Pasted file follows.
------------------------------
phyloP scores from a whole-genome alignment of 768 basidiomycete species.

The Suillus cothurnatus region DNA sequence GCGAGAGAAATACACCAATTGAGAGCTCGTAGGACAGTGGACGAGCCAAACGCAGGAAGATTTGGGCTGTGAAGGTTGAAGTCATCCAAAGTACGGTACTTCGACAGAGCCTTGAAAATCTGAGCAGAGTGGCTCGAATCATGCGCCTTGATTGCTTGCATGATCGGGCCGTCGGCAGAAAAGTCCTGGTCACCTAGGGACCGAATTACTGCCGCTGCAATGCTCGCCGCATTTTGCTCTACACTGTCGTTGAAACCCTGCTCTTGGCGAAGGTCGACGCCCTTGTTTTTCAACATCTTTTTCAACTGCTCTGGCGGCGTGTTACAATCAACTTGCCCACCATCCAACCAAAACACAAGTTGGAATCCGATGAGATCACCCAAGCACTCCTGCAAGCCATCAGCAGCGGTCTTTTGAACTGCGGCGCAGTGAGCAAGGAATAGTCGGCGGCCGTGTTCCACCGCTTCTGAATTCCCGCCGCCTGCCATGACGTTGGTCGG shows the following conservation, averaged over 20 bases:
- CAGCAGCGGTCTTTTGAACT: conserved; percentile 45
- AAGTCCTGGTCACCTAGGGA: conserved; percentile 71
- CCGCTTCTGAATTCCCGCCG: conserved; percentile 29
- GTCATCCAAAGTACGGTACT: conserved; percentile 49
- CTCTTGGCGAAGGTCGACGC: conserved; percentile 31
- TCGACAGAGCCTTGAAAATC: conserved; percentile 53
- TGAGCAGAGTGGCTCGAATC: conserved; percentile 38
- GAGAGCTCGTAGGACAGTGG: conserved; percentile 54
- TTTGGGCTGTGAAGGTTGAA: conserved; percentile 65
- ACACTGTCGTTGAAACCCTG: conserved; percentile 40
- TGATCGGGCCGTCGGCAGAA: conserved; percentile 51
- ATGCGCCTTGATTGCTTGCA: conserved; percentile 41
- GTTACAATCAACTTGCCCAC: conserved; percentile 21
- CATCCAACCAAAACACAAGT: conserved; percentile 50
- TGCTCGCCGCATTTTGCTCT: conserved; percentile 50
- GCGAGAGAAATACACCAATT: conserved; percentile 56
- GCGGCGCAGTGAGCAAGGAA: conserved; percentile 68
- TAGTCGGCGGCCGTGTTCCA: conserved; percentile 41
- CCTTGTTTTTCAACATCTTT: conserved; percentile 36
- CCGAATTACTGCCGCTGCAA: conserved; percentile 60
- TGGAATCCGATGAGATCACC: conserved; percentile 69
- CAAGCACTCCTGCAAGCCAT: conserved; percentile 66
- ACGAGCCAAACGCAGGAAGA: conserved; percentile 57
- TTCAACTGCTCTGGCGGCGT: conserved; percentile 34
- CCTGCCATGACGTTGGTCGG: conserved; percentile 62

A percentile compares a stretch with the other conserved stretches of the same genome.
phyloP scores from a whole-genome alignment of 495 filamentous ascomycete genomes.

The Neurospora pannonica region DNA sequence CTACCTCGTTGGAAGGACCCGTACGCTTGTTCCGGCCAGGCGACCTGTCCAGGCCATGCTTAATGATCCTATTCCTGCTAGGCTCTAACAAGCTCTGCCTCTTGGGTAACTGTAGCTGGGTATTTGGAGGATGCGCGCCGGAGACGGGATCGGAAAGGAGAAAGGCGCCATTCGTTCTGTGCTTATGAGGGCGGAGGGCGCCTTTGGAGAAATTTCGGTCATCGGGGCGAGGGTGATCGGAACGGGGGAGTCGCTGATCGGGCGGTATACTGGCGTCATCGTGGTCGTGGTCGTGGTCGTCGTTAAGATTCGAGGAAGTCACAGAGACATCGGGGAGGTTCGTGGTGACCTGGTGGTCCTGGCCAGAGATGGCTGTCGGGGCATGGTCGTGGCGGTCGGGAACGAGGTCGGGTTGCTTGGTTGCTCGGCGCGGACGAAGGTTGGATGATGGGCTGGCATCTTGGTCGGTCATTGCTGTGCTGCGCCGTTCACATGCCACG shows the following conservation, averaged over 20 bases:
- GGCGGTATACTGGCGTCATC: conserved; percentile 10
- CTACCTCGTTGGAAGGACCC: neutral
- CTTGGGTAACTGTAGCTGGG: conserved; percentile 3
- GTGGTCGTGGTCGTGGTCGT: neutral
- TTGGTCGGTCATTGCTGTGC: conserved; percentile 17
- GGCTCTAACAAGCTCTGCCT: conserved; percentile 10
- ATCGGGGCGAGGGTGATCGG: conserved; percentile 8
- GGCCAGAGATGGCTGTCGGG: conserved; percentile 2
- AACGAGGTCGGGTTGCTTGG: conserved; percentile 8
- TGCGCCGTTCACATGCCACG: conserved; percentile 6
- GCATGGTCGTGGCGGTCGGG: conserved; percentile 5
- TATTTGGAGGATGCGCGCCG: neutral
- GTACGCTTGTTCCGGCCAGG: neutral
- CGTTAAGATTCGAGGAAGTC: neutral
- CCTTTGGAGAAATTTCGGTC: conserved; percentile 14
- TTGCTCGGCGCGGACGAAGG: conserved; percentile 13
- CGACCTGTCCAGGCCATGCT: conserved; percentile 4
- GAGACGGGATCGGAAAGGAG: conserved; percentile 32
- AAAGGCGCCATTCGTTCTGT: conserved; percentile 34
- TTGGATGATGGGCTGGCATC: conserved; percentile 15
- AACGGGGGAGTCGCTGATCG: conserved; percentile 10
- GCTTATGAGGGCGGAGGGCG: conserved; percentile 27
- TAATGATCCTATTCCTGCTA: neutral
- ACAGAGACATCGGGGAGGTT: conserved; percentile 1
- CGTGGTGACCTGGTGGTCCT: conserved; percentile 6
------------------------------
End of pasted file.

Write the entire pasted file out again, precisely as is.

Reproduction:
phyloP scores from a whole-genome alignment of 768 basidiomycete species.

The Suillus cothurnatus region DNA sequence GCGAGAGAAATACACCAATTGAGAGCTCGTAGGACAGTGGACGAGCCAAACGCAGGAAGATTTGGGCTGTGAAGGTTGAAGTCATCCAAAGTACGGTACTTCGACAGAGCCTTGAAAATCTGAGCAGAGTGGCTCGAATCATGCGCCTTGATTGCTTGCATGATCGGGCCGTCGGCAGAAAAGTCCTGGTCACCTAGGGACCGAATTACTGCCGCTGCAATGCTCGCCGCATTTTGCTCTACACTGTCGTTGAAACCCTGCTCTTGGCGAAGGTCGACGCCCTTGTTTTTCAACATCTTTTTCAACTGCTCTGGCGGCGTGTTACAATCAACTTGCCCACCATCCAACCAAAACACAAGTTGGAATCCGATGAGATCACCCAAGCACTCCTGCAAGCCATCAGCAGCGGTCTTTTGAACTGCGGCGCAGTGAGCAAGGAATAGTCGGCGGCCGTGTTCCACCGCTTCTGAATTCCCGCCGCCTGCCATGACGTTGGTCGG shows the following conservation, averaged over 20 bases:
- CAGCAGCGGTCTTTTGAACT: conserved; percentile 45
- AAGTCCTGGTCACCTAGGGA: conserved; percentile 71
- CCGCTTCTGAATTCCCGCCG: conserved; percentile 29
- GTCATCCAAAGTACGGTACT: conserved; percentile 49
- CTCTTGGCGAAGGTCGACGC: conserved; percentile 31
- TCGACAGAGCCTTGAAAATC: conserved; percentile 53
- TGAGCAGAGTGGCTCGAATC: conserved; percentile 38
- GAGAGCTCGTAGGACAGTGG: conserved; percentile 54
- TTTGGGCTGTGAAGGTTGAA: conserved; percentile 65
- ACACTGTCGTTGAAACCCTG: conserved; percentile 40
- TGATCGGGCCGTCGGCAGAA: conserved; percentile 51
- ATGCGCCTTGATTGCTTGCA: conserved; percentile 41
- GTTACAATCAACTTGCCCAC: conserved; percentile 21
- CATCCAACCAAAACACAAGT: conserved; percentile 50
- TGCTCGCCGCATTTTGCTCT: conserved; percentile 50
- GCGAGAGAAATACACCAATT: conserved; percentile 56
- GCGGCGCAGTGAGCAAGGAA: conserved; percentile 68
- TAGTCGGCGGCCGTGTTCCA: conserved; percentile 41
- CCTTGTTTTTCAACATCTTT: conserved; percentile 36
- CCGAATTACTGCCGCTGCAA: conserved; percentile 60
- TGGAATCCGATGAGATCACC: conserved; percentile 69
- CAAGCACTCCTGCAAGCCAT: conserved; percentile 66
- ACGAGCCAAACGCAGGAAGA: conserved; percentile 57
- TTCAACTGCTCTGGCGGCGT: conserved; percentile 34
- CCTGCCATGACGTTGGTCGG: conserved; percentile 62

A percentile compares a stretch with the other conserved stretches of the same genome.
phyloP scores from a whole-genome alignment of 495 filamentous ascomycete genomes.

The Neurospora pannonica region DNA sequence CTACCTCGTTGGAAGGACCCGTACGCTTGTTCCGGCCAGGCGACCTGTCCAGGCCATGCTTAATGATCCTATTCCTGCTAGGCTCTAACAAGCTCTGCCTCTTGGGTAACTGTAGCTGGGTATTTGGAGGATGCGCGCCGGAGACGGGATCGGAAAGGAGAAAGGCGCCATTCGTTCTGTGCTTATGAGGGCGGAGGGCGCCTTTGGAGAAATTTCGGTCATCGGGGCGAGGGTGATCGGAACGGGGGAGTCGCTGATCGGGCGGTATACTGGCGTCATCGTGGTCGTGGTCGTGGTCGTCGTTAAGATTCGAGGAAGTCACAGAGACATCGGGGAGGTTCGTGGTGACCTGGTGGTCCTGGCCAGAGATGGCTGTCGGGGCATGGTCGTGGCGGTCGGGAACGAGGTCGGGTTGCTTGGTTGCTCGGCGCGGACGAAGGTTGGATGATGGGCTGGCATCTTGGTCGGTCATTGCTGTGCTGCGCCGTTCACATGCCACG shows the following conservation, averaged over 20 bases:
- GGCGGTATACTGGCGTCATC: conserved; percentile 10
- CTACCTCGTTGGAAGGACCC: neutral
- CTTGGGTAACTGTAGCTGGG: conserved; percentile 3
- GTGGTCGTGGTCGTGGTCGT: neutral
- TTGGTCGGTCATTGCTGTGC: conserved; percentile 17
- GGCTCTAACAAGCTCTGCCT: conserved; percentile 10
- ATCGGGGCGAGGGTGATCGG: conserved; percentile 8
- GGCCAGAGATGGCTGTCGGG: conserved; percentile 2
- AACGAGGTCGGGTTGCTTGG: conserved; percentile 8
- TGCGCCGTTCACATGCCACG: conserved; percentile 6
- GCATGGTCGTGGCGGTCGGG: conserved; percentile 5
- TATTTGGAGGATGCGCGCCG: neutral
- GTACGCTTGTTCCGGCCAGG: neutral
- CGTTAAGATTCGAGGAAGTC: neutral
- CCTTTGGAGAAATTTCGGTC: conserved; percentile 14
- TTGCTCGGCGCGGACGAAGG: conserved; percentile 13
- CGACCTGTCCAGGCCATGCT: conserved; percentile 4
- GAGACGGGATCGGAAAGGAG: conserved; percentile 32
- AAAGGCGCCATTCGTTCTGT: conserved; percentile 34
- TTGGATGATGGGCTGGCATC: conserved; percentile 15
- AACGGGGGAGTCGCTGATCG: conserved; percentile 10
- GCTTATGAGGGCGGAGGGCG: conserved; percentile 27
- TAATGATCCTATTCCTGCTA: neutral
- ACAGAGACATCGGGGAGGTT: conserved; percentile 1
- CGTGGTGACCTGGTGGTCCT: conserved; percentile 6